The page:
Jordan Levine, the chief economist for the California Association of Realtors, delivers mixed forecast despite good economic outlook during an Inman Connect Now session Thursday.
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Real estate agents shouldn’t take apparent tailwinds in the market and positive economic trends for granted, as there are a number of looming headwinds to contend with that could get worse, according to Jordan Levine, an economist with the California Association of Realtors.
Agents need to work harder and longer to get a client into a home. Surging prices paired with inflation are squeezing buyers out of the market.
“For me I think the bottom line is that I have a lot of optimism when it comes to the broader economic data,” said Levine, who is also the group’s vice president. “But there are increasing headwinds for the housing market out there.”
Levine delivered a mixed forecast during a recent Connect Now virtual session, often delivering a touch of good news followed by a potential headwind.
There are signs of market normalization, he said, but the flexibility provided by remote work has changed dynamics and may not have fully materialized.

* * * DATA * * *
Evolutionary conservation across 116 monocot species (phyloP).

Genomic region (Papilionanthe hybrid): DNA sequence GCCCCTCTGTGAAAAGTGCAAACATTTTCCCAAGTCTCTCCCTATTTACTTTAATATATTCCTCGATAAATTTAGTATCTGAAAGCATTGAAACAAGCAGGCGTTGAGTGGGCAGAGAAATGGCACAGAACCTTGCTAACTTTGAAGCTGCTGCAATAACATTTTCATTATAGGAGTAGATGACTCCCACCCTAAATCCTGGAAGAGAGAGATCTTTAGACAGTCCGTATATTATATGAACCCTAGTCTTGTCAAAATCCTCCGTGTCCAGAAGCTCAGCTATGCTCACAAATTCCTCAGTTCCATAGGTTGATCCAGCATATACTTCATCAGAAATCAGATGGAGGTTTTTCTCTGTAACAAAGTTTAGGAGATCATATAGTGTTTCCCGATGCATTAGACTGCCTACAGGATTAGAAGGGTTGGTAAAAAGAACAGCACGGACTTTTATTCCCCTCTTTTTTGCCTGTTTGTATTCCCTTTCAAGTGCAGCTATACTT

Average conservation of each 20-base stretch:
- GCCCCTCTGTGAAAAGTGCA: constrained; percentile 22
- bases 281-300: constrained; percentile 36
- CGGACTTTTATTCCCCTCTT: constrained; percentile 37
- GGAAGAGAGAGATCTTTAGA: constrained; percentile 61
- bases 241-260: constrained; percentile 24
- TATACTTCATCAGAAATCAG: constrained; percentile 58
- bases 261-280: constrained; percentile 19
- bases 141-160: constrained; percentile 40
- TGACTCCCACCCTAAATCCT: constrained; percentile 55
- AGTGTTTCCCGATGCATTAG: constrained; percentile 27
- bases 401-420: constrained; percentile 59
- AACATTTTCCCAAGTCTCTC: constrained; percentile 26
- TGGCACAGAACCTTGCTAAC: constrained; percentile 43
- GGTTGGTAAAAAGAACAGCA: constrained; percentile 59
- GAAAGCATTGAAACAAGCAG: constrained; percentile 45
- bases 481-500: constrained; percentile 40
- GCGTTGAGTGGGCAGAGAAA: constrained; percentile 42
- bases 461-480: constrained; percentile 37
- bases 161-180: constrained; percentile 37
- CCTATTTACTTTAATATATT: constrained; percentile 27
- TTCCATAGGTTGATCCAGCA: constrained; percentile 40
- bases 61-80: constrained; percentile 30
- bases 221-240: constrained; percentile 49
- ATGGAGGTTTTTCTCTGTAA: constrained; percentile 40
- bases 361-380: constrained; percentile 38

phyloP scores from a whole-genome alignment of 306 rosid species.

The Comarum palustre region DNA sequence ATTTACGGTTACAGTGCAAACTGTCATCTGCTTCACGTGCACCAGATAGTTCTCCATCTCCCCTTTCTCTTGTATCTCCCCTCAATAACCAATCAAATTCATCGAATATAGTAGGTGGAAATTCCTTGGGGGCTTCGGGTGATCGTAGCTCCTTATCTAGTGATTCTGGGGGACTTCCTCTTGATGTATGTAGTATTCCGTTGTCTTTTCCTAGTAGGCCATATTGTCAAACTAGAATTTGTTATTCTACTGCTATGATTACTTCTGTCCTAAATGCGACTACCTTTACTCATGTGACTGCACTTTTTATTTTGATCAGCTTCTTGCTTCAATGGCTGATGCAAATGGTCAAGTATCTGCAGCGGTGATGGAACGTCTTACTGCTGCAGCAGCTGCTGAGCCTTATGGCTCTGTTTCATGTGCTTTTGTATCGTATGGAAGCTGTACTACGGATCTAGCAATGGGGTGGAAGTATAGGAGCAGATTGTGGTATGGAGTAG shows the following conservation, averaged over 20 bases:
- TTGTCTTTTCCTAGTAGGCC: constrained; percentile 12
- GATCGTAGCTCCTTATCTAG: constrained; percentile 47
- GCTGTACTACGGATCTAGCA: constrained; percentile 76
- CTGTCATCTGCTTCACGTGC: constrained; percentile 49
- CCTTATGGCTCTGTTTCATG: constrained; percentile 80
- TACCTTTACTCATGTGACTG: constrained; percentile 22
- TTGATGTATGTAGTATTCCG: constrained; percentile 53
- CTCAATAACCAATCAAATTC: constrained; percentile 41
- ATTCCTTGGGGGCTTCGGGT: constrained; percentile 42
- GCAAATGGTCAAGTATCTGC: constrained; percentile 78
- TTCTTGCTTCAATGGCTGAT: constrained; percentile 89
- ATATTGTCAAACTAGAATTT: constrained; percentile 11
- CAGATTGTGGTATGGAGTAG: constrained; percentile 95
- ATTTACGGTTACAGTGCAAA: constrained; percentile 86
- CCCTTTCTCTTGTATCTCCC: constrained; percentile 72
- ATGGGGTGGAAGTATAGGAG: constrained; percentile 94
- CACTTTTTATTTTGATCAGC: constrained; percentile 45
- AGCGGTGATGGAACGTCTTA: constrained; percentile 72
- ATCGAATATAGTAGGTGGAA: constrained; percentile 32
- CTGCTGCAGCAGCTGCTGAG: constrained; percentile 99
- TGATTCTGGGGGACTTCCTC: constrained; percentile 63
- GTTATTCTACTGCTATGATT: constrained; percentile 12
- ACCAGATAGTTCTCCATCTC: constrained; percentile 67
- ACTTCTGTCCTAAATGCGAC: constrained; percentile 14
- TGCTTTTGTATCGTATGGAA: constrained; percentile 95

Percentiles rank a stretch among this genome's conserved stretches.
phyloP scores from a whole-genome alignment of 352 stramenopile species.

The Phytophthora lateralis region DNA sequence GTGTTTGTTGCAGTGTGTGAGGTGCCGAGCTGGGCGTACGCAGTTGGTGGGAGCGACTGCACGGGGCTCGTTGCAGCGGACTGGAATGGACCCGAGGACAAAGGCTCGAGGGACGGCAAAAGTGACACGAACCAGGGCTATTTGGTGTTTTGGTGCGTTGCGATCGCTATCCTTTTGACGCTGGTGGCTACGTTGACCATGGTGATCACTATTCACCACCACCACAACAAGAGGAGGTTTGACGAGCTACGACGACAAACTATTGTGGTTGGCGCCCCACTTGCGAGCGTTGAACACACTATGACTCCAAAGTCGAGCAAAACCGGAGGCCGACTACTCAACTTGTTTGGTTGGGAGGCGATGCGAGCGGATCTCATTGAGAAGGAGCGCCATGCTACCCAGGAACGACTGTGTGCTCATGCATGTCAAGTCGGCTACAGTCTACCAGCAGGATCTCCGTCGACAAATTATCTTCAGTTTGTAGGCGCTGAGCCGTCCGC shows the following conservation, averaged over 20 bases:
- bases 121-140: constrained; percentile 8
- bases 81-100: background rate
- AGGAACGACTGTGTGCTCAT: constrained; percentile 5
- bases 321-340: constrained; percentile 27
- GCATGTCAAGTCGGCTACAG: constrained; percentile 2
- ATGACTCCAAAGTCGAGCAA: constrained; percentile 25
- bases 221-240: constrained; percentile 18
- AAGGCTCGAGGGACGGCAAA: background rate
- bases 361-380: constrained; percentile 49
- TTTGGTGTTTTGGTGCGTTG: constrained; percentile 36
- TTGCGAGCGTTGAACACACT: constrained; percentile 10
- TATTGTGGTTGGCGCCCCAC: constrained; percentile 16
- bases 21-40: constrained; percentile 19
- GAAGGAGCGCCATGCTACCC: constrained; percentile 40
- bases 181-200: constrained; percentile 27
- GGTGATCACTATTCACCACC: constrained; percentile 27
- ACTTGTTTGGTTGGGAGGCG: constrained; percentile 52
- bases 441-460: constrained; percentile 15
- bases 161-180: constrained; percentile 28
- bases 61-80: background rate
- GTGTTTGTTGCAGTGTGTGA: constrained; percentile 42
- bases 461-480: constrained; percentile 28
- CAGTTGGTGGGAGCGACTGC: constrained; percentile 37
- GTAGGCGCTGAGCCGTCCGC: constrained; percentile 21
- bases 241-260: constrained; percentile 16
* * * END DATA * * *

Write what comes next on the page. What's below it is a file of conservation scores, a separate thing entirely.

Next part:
The broader economy is showing signs of continued improvement and the housing market remains an economic bright spot, yet inflation and rising interest rates are beginning to squeeze some buyers out of the market.
“The macro environment looks so good you really want to make sure that you don’t take the housing market for granted,” Levine said, “because there are some obstacles out there for our consumers, which is going to translate into obstacles for us as real estate professionals.”
Fewer homes are selling for over asking in California, Levine said, and interest is picking up among investors and international buyers. Interest in larger homes seems to have waned, as the average size of purchases has fallen back to near what it was before the pandemic.
The biggest headwind remains a lack of inventory not satisfying a huge buyer pool, which is driving up prices. A historic shortfall of new construction could also contribute to a longer-term lack of supply.
“A lot of areas are grappling with this lack of supply butting right up against this incredible demand for housing,” Levine said. “Sometimes if you let supply problems go on too long … those supply problems can eventually metastasize into problems for buyer demand.”
The U.S. saw more than 6 million homes sold in 2021, the highest number in 15 years. But inventory is near record lows, so it still wasn’t enough to meet demand.
“The increase, the uptick in home sales, only does one thing: help erode the amount of homes that are remaining on the market for sale for the remaining buyers out there,” he added.